Plans to erase “the single worst place on planet earth” are again gaining steam. The Port Authority of New York and New Jersey announced Thursday it will raze the dated and befouled structure and replace it with a state-of-the-art facility better able to serve the more than 250,000 passengers that passed through daily, pre-pandemic.

The new five-story, two million-square-foot building will be constructed on the same Midtown site, but increase capacity by nearly 40 percent. The plan would also add new bus ramp infrastructure between 10th and 11th Avenues and a four-story storage and staging facility to help mitigate rush-hour congestion—this too would be a temporary terminal during the demolition and construction of the replacement 8th Avenue building. In response to public demand, the project would see about 3.5 acres of new green space implemented on decking atop the Dyer Avenue entrance to the Lincoln Tunnel.


The cost of the new facility is estimated to exceed $10 billion, $3 billion of which has already been set aside via the agency’s 2017-2026 Capital Plan. The remainder will be bridged using proceeds from the sale of development rights for four new high-rises on surrounding parcels (one on 8th Avenue between 41st Street and 42nd Street; one on 9th Avenue between 40th Street and 41st Street; one on 11th Avenue between 39th Street and 40th Street; and one on 10th Avenue between 39th Street and 40th Street), city PILOTs, as well as Federal Transit Administration programs and payments.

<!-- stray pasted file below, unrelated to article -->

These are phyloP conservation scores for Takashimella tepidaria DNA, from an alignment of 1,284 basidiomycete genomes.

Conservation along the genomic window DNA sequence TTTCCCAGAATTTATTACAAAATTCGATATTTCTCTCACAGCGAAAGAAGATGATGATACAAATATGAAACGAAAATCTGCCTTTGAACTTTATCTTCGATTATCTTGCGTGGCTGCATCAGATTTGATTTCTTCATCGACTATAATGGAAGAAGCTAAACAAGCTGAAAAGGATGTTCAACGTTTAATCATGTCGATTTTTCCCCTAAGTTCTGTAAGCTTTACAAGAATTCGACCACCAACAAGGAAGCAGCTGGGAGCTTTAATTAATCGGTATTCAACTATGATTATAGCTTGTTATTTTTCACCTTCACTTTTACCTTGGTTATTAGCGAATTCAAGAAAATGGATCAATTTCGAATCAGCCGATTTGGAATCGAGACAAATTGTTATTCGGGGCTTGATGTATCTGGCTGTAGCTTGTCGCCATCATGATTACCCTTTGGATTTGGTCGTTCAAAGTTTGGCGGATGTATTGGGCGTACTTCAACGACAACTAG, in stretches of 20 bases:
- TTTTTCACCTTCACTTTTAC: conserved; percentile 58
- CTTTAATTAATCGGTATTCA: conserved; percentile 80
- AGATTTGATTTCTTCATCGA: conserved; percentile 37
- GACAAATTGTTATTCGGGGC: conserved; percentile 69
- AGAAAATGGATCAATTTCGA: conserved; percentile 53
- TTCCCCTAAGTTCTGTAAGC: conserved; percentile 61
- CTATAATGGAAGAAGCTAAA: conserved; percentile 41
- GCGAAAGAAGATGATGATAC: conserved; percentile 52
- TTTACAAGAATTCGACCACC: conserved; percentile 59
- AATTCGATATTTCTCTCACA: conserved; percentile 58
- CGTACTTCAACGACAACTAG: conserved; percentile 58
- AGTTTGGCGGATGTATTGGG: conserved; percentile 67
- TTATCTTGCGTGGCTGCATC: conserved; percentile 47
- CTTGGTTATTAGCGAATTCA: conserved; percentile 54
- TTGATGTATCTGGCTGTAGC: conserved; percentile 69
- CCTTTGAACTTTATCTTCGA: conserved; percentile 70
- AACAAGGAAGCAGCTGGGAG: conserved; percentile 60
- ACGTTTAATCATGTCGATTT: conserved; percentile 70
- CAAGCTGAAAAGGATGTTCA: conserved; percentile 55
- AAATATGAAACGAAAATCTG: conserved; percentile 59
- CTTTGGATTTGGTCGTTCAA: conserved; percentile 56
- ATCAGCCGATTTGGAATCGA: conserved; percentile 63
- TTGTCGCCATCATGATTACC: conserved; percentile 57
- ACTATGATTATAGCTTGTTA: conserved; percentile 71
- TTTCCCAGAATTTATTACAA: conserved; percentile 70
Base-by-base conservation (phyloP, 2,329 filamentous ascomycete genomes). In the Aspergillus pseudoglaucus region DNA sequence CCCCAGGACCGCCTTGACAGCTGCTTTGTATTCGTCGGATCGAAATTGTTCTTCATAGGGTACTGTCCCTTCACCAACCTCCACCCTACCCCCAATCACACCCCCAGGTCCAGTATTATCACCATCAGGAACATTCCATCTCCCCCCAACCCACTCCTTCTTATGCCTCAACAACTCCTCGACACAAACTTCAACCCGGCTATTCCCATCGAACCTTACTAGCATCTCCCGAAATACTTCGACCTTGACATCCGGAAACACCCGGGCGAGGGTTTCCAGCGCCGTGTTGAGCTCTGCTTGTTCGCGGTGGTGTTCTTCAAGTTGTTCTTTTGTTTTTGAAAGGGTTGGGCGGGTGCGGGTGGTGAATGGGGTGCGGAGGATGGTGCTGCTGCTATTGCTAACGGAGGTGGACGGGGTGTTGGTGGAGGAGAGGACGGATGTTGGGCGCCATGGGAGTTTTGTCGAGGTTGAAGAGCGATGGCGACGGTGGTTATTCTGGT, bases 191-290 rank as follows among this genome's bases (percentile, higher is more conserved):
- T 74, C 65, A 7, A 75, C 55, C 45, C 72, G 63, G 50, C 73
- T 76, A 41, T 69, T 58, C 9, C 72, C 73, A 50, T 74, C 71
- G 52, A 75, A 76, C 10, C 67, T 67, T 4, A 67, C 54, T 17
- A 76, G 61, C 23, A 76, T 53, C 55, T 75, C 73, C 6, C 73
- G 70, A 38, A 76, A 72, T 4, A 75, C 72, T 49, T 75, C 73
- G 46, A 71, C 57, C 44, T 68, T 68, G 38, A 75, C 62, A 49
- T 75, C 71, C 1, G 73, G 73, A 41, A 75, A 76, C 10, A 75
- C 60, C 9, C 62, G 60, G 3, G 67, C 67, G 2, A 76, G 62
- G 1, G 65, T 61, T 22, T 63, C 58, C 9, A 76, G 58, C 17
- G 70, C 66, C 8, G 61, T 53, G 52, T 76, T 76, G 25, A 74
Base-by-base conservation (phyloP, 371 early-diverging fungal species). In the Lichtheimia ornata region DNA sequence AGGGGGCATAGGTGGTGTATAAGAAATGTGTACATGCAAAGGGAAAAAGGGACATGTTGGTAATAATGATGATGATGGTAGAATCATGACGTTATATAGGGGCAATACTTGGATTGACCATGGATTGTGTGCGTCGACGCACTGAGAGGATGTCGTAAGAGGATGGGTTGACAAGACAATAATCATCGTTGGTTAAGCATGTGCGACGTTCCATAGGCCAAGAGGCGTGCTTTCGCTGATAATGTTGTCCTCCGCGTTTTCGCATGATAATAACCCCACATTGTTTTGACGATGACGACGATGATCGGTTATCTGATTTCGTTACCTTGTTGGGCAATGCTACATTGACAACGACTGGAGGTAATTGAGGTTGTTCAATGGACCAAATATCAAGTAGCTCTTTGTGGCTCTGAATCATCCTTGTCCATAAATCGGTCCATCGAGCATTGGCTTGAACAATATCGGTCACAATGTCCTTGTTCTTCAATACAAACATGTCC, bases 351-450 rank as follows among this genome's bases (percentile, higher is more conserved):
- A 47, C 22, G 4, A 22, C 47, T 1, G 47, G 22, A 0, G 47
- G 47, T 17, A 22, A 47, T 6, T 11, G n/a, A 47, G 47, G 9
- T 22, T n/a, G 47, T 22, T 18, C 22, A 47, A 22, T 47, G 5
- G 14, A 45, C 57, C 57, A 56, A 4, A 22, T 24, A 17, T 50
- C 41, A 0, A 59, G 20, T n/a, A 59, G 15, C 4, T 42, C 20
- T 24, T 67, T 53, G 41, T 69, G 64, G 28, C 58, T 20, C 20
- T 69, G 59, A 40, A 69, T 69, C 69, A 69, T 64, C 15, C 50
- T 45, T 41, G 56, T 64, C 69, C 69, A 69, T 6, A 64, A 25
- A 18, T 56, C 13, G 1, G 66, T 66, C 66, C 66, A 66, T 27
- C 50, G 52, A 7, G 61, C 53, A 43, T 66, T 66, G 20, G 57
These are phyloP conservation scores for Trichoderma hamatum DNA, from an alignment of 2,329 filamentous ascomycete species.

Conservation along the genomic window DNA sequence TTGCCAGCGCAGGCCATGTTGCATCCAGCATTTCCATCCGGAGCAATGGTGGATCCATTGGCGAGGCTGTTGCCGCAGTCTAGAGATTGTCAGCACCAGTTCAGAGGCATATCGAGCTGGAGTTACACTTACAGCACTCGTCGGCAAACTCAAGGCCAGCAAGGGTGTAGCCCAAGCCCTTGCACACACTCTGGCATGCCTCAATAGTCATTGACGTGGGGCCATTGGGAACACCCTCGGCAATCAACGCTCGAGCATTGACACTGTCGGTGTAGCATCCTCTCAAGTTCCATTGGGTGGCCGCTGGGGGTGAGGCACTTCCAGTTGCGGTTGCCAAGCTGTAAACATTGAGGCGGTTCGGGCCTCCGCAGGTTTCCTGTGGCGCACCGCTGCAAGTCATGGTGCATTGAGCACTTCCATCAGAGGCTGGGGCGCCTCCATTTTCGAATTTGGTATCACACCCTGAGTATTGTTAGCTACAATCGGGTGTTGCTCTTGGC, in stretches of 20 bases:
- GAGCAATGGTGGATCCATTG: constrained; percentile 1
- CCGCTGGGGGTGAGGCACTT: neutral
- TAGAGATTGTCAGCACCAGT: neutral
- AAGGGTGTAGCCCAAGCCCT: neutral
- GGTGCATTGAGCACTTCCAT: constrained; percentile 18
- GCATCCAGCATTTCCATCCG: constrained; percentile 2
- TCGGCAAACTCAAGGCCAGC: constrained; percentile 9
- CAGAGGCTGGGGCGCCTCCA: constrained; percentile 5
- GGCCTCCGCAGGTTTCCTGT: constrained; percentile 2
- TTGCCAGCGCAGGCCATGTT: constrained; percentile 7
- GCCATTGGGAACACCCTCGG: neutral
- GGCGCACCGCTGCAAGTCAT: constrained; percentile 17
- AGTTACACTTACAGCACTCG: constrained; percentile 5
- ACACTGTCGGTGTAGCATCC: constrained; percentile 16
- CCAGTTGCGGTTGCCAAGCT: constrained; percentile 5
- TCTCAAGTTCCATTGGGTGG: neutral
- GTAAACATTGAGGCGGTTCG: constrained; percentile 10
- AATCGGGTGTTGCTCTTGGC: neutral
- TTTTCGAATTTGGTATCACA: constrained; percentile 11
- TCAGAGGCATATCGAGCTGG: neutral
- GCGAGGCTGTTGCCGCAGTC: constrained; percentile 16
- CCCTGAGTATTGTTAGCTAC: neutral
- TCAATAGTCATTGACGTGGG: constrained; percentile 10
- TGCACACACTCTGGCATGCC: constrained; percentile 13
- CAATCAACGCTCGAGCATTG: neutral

The Port Authority’s plan will next enter a public review process, then head to a federal environmental review by the Federal Transit Administration. Rick Cotton, the agency’s executive director, says a “10-year time frame” for completing the project has been established.